If you want to work on your writing, don’t wait for news of the next workshop to be posted. Contact Brenda at firstname.lastname@example.org
Brenda hosted a four day international academic writing retreat/work-in-progress conference in her workshop in Green Point Cape Town in August. It was wonderful to work with such creative people, who are continuing to refine and polish their writing.
In early May 2016, Clarke’s Bookshop hosted the launch of Brenda’s latest book, “Floating in an Antibubble. From South Africa to Salford, A Mosaic of Pictures and Stories”. Publisher Kassahun Checole of Africa World Press flew from the US to Cape Town for the event.
Recent writing workshops for UCT’s Graduate School of Business Executive MBA programme have included:
“The Hunting of the Research Topic” (October 2015) and
“Finding your shtick” (July 2015)
Brenda runs academic writing workshops on a regular basis. If you are interested in joining one of her groups, please contact her at:
24th – 27th August, 2015, Brenda ran a four day writing retreat, a ‘writeshop’, on behalf of AfricaLics – African Network for Economics of Learning, Innovation and Competence Building Systems, an organization based in Nairobi.
The event was co-hosted by IERI – The Institute for Economic Research on Innovation, Tshwane University, where the writeshop was held. The event brought together six groups of researchers, from a range of countries across the continent. The groups are collaborating on various research topics relating to the issue of innovation and economic development.
Participants included emerging scholars still working on Ph.Ds and accomplished Professors with publication track records. The retreat enabled the groups to work together face to face and to transform their reports into more sharply focused papers for submission to journals. By the end of the four days, all the groups reported that they had made great progress towards publishing their findings.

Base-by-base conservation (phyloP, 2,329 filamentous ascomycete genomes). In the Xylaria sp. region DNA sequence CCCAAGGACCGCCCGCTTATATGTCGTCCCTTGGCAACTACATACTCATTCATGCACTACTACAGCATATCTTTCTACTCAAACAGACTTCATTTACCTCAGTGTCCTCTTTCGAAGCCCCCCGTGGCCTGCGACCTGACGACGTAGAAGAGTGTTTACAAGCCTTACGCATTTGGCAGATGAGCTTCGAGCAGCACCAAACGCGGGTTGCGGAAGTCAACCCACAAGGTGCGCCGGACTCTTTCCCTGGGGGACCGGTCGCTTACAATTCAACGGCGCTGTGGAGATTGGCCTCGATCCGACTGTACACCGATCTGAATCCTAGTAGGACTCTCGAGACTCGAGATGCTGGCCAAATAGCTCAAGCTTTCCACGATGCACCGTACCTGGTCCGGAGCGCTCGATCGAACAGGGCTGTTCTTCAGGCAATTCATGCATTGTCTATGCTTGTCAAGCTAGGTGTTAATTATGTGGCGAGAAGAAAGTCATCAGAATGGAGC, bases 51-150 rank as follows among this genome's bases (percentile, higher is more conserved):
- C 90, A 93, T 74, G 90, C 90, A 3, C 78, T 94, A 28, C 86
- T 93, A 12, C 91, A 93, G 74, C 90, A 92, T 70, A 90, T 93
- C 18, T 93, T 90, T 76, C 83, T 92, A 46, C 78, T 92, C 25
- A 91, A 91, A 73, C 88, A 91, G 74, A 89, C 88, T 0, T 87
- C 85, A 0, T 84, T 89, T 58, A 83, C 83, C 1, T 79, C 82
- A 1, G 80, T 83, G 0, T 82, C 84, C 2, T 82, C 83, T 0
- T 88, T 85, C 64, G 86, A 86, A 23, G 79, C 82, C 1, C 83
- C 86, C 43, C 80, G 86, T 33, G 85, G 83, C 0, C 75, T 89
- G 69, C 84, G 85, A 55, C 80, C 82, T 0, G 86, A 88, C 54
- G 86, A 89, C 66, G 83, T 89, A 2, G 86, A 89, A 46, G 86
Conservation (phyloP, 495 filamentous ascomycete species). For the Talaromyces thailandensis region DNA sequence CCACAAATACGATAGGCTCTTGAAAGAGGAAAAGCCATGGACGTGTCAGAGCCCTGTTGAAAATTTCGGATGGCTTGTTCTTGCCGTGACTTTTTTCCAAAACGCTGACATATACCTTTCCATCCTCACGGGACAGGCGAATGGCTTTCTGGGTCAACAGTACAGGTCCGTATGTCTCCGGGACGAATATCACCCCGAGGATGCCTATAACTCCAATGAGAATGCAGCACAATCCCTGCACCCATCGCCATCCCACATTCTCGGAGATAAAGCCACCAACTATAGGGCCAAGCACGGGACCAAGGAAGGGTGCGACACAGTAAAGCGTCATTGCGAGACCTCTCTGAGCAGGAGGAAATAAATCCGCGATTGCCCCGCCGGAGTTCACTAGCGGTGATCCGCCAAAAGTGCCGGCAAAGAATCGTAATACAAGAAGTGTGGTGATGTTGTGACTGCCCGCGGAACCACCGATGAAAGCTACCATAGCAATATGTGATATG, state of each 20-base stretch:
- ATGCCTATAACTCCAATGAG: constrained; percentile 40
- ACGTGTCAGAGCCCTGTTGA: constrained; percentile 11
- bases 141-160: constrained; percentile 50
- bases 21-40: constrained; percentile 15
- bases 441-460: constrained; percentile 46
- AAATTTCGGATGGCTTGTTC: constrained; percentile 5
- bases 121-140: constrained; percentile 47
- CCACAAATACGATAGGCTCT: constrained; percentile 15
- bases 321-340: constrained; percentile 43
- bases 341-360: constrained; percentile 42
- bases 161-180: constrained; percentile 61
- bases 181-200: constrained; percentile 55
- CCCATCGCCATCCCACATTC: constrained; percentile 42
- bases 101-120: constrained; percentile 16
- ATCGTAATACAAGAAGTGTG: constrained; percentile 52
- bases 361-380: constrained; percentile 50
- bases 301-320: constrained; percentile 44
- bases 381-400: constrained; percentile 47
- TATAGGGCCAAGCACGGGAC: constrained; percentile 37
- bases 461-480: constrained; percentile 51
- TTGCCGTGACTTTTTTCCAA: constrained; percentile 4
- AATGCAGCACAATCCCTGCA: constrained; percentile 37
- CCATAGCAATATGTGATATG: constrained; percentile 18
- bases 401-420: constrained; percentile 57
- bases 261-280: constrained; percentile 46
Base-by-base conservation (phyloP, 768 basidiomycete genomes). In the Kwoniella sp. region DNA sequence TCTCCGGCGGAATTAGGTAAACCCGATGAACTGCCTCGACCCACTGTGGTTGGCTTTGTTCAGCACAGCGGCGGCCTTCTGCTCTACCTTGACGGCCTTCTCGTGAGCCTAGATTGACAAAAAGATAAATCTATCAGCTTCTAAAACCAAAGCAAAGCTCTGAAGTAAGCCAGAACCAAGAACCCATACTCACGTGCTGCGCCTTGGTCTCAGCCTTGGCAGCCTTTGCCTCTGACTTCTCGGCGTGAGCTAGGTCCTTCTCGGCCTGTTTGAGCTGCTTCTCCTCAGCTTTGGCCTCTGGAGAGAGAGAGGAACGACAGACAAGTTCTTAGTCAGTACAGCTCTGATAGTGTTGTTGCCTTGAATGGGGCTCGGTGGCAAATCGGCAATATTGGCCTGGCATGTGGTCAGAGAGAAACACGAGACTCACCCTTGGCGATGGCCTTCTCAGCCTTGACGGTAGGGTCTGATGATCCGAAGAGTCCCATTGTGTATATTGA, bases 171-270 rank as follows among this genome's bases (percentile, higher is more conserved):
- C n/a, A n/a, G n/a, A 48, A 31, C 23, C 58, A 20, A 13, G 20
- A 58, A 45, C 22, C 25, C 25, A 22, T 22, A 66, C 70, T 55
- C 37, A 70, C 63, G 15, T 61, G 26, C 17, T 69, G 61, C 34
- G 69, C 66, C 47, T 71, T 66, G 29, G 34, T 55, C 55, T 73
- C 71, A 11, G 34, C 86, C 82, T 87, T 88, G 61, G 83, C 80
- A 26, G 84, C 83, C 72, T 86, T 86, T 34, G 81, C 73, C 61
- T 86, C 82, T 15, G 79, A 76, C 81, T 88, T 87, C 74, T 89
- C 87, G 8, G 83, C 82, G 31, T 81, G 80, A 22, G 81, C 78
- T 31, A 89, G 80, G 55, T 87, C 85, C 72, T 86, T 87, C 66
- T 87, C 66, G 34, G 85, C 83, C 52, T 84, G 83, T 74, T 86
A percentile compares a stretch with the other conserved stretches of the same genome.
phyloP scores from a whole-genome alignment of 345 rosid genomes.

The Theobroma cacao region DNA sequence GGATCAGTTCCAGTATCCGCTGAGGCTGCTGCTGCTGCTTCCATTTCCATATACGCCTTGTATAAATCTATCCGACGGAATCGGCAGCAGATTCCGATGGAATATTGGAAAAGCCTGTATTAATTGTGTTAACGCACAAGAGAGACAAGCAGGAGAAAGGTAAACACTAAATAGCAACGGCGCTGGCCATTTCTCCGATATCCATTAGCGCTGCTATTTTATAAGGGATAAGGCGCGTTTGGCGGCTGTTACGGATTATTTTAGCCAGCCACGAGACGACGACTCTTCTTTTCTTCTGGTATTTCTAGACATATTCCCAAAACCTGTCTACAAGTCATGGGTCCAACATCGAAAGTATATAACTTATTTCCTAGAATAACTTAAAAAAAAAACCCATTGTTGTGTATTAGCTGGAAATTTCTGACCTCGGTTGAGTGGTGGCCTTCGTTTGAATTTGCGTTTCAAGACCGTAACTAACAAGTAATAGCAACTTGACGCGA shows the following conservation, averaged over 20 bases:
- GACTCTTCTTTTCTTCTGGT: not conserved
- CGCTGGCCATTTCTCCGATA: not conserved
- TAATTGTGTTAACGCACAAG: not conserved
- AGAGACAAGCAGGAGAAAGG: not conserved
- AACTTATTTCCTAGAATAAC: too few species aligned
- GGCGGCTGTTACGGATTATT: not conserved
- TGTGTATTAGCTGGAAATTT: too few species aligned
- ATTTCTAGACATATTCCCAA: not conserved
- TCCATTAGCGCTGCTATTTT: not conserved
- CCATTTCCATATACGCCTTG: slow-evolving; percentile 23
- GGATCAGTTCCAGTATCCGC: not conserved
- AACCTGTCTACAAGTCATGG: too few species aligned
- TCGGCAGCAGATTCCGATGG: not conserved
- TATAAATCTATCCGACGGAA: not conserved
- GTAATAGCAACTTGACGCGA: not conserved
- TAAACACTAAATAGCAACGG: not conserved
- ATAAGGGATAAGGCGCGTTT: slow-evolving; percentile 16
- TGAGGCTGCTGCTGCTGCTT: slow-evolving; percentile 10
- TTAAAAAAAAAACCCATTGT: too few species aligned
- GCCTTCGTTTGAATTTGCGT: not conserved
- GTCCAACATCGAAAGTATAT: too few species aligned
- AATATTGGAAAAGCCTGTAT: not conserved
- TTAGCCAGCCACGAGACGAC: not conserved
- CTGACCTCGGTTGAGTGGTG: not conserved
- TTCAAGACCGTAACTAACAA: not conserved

Research Publication Completion workshop: bring a draft, take home a paper for publicationDelivered remotely by Professor Brenda Cooper (from Cape Town, South Africa)Facilitated by Vera Barron, Research development manager, Salford UniversityFriday 3rd July and 17th July 2015 10am – 12 (noon)Four groups of three will then each agree on a time to Skype with Brenda to discuss their papers after the 3rd July and before the workshop on the 17th July.More about this workshop:The University is hosting an online, peer support-based, developmental workshop for research colleagues at all stages of their career. All researchers who are currently working on a paper are invited to attend. By the end of the workshop miniseries, it is expected that participants will leave with a paper that is ready for publication.During the course, led by external consultant Professor Brenda Cooper, participants will explore the nature of producing knowledge in different research fields and present their papers to the group for feedback.There will also be dedicated time off line, to revise the abstracts of the paper in light of discussions and to share these revisions.A follow-up discussion and feedback sessions with Professor Cooper will take place via SKYPE with each participant and their peer mentor.Places at this workshop are limited to 12, as these sessions represent a genuine cost to the University, therefore please book as early as possible and ensure that you will be able to attend both the online sessions and take part in the peer support.
Centre for Postcolonial Studies, Goldsmiths, University of London
Eight chickens and there was this goat. Academic Knowledge and Not Knowing
Brenda Cooper (Emeritus Professor, University of Cape Town)
Wednesday 13 MAY: Room 256 Richard Hoggart Building, 4-6pm, Goldsmiths
We have to be knowledgeable, us academic writers, otherwise what is the point of us? It is a truism to state that we read and research with the purpose of adding to the store of knowledge in the world. Knowledge, however, is always partial. It would be academic hubris to assume otherwise. This is so in general. More specifically and politically, however, there is the academic research about people and places by researchers with backgrounds different from their subjects. The ignorance of fundamental aspects of the lives of these subjects is not always written into our findings. The challenge here is how to fashion our academic writing such that it expresses both our knowing and also our not knowing simultaneously. My question is how might our declared not knowing be written into the form and style of our writing?